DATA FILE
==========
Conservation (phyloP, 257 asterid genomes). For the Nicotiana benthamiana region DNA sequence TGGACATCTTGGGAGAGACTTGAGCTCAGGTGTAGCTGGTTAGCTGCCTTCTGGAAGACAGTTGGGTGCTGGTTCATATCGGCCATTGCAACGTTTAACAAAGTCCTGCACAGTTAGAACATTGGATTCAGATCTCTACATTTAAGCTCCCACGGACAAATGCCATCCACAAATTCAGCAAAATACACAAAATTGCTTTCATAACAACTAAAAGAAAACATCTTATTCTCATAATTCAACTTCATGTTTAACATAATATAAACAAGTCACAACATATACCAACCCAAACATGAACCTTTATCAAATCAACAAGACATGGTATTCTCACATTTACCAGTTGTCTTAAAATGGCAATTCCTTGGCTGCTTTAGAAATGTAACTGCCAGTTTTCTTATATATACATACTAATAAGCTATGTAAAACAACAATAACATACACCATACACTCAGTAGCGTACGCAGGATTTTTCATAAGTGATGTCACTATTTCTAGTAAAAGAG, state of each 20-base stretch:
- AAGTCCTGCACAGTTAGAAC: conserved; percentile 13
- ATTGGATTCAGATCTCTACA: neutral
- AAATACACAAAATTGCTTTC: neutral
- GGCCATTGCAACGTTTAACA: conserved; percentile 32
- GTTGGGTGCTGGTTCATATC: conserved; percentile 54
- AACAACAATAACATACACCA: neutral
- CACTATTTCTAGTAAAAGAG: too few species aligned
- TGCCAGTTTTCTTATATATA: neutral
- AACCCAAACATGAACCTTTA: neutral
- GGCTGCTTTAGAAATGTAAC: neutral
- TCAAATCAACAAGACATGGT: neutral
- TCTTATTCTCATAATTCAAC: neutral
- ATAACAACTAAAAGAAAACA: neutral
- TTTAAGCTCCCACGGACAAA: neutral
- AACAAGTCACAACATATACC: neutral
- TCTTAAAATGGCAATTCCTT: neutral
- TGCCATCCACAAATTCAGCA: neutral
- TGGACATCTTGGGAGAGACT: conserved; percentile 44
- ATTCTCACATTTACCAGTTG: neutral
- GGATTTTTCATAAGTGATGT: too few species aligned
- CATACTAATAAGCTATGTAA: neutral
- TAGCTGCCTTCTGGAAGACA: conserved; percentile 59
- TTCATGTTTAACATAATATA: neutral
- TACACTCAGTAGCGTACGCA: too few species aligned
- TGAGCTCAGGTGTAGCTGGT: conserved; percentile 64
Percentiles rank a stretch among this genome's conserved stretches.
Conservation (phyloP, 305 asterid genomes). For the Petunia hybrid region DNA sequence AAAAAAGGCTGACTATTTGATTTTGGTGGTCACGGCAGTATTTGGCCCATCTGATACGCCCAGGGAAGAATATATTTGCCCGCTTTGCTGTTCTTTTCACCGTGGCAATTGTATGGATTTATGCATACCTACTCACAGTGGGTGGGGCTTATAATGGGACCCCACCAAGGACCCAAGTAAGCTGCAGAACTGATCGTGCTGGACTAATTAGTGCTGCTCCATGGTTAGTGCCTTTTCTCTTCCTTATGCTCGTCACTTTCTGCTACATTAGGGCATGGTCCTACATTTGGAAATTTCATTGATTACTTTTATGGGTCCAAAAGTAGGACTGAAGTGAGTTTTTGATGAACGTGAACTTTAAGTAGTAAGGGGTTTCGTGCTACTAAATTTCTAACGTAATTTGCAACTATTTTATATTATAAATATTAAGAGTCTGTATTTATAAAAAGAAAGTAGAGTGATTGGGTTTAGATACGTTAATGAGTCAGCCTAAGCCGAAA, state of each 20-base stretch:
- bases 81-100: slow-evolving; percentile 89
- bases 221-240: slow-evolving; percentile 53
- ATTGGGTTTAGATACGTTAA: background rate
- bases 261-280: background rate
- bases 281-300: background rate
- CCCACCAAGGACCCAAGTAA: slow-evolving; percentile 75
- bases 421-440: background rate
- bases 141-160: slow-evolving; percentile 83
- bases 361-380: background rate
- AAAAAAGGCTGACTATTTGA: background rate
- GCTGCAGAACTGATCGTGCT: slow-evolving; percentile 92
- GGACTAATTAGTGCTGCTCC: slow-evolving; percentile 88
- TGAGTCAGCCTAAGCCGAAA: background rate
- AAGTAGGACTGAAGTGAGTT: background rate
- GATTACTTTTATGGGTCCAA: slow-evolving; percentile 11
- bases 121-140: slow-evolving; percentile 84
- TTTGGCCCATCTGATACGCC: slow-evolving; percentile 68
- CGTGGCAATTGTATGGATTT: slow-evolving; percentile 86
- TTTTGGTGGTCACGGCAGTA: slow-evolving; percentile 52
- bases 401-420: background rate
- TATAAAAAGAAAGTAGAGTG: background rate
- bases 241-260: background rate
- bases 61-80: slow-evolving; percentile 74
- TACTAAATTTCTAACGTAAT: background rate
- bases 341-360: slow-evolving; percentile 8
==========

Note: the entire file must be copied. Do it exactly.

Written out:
Conservation (phyloP, 257 asterid genomes). For the Nicotiana benthamiana region DNA sequence TGGACATCTTGGGAGAGACTTGAGCTCAGGTGTAGCTGGTTAGCTGCCTTCTGGAAGACAGTTGGGTGCTGGTTCATATCGGCCATTGCAACGTTTAACAAAGTCCTGCACAGTTAGAACATTGGATTCAGATCTCTACATTTAAGCTCCCACGGACAAATGCCATCCACAAATTCAGCAAAATACACAAAATTGCTTTCATAACAACTAAAAGAAAACATCTTATTCTCATAATTCAACTTCATGTTTAACATAATATAAACAAGTCACAACATATACCAACCCAAACATGAACCTTTATCAAATCAACAAGACATGGTATTCTCACATTTACCAGTTGTCTTAAAATGGCAATTCCTTGGCTGCTTTAGAAATGTAACTGCCAGTTTTCTTATATATACATACTAATAAGCTATGTAAAACAACAATAACATACACCATACACTCAGTAGCGTACGCAGGATTTTTCATAAGTGATGTCACTATTTCTAGTAAAAGAG, state of each 20-base stretch:
- AAGTCCTGCACAGTTAGAAC: conserved; percentile 13
- ATTGGATTCAGATCTCTACA: neutral
- AAATACACAAAATTGCTTTC: neutral
- GGCCATTGCAACGTTTAACA: conserved; percentile 32
- GTTGGGTGCTGGTTCATATC: conserved; percentile 54
- AACAACAATAACATACACCA: neutral
- CACTATTTCTAGTAAAAGAG: too few species aligned
- TGCCAGTTTTCTTATATATA: neutral
- AACCCAAACATGAACCTTTA: neutral
- GGCTGCTTTAGAAATGTAAC: neutral
- TCAAATCAACAAGACATGGT: neutral
- TCTTATTCTCATAATTCAAC: neutral
- ATAACAACTAAAAGAAAACA: neutral
- TTTAAGCTCCCACGGACAAA: neutral
- AACAAGTCACAACATATACC: neutral
- TCTTAAAATGGCAATTCCTT: neutral
- TGCCATCCACAAATTCAGCA: neutral
- TGGACATCTTGGGAGAGACT: conserved; percentile 44
- ATTCTCACATTTACCAGTTG: neutral
- GGATTTTTCATAAGTGATGT: too few species aligned
- CATACTAATAAGCTATGTAA: neutral
- TAGCTGCCTTCTGGAAGACA: conserved; percentile 59
- TTCATGTTTAACATAATATA: neutral
- TACACTCAGTAGCGTACGCA: too few species aligned
- TGAGCTCAGGTGTAGCTGGT: conserved; percentile 64
Percentiles rank a stretch among this genome's conserved stretches.
Conservation (phyloP, 305 asterid genomes). For the Petunia hybrid region DNA sequence AAAAAAGGCTGACTATTTGATTTTGGTGGTCACGGCAGTATTTGGCCCATCTGATACGCCCAGGGAAGAATATATTTGCCCGCTTTGCTGTTCTTTTCACCGTGGCAATTGTATGGATTTATGCATACCTACTCACAGTGGGTGGGGCTTATAATGGGACCCCACCAAGGACCCAAGTAAGCTGCAGAACTGATCGTGCTGGACTAATTAGTGCTGCTCCATGGTTAGTGCCTTTTCTCTTCCTTATGCTCGTCACTTTCTGCTACATTAGGGCATGGTCCTACATTTGGAAATTTCATTGATTACTTTTATGGGTCCAAAAGTAGGACTGAAGTGAGTTTTTGATGAACGTGAACTTTAAGTAGTAAGGGGTTTCGTGCTACTAAATTTCTAACGTAATTTGCAACTATTTTATATTATAAATATTAAGAGTCTGTATTTATAAAAAGAAAGTAGAGTGATTGGGTTTAGATACGTTAATGAGTCAGCCTAAGCCGAAA, state of each 20-base stretch:
- bases 81-100: slow-evolving; percentile 89
- bases 221-240: slow-evolving; percentile 53
- ATTGGGTTTAGATACGTTAA: background rate
- bases 261-280: background rate
- bases 281-300: background rate
- CCCACCAAGGACCCAAGTAA: slow-evolving; percentile 75
- bases 421-440: background rate
- bases 141-160: slow-evolving; percentile 83
- bases 361-380: background rate
- AAAAAAGGCTGACTATTTGA: background rate
- GCTGCAGAACTGATCGTGCT: slow-evolving; percentile 92
- GGACTAATTAGTGCTGCTCC: slow-evolving; percentile 88
- TGAGTCAGCCTAAGCCGAAA: background rate
- AAGTAGGACTGAAGTGAGTT: background rate
- GATTACTTTTATGGGTCCAA: slow-evolving; percentile 11
- bases 121-140: slow-evolving; percentile 84
- TTTGGCCCATCTGATACGCC: slow-evolving; percentile 68
- CGTGGCAATTGTATGGATTT: slow-evolving; percentile 86
- TTTTGGTGGTCACGGCAGTA: slow-evolving; percentile 52
- bases 401-420: background rate
- TATAAAAAGAAAGTAGAGTG: background rate
- bases 241-260: background rate
- bases 61-80: slow-evolving; percentile 74
- TACTAAATTTCTAACGTAAT: background rate
- bases 341-360: slow-evolving; percentile 8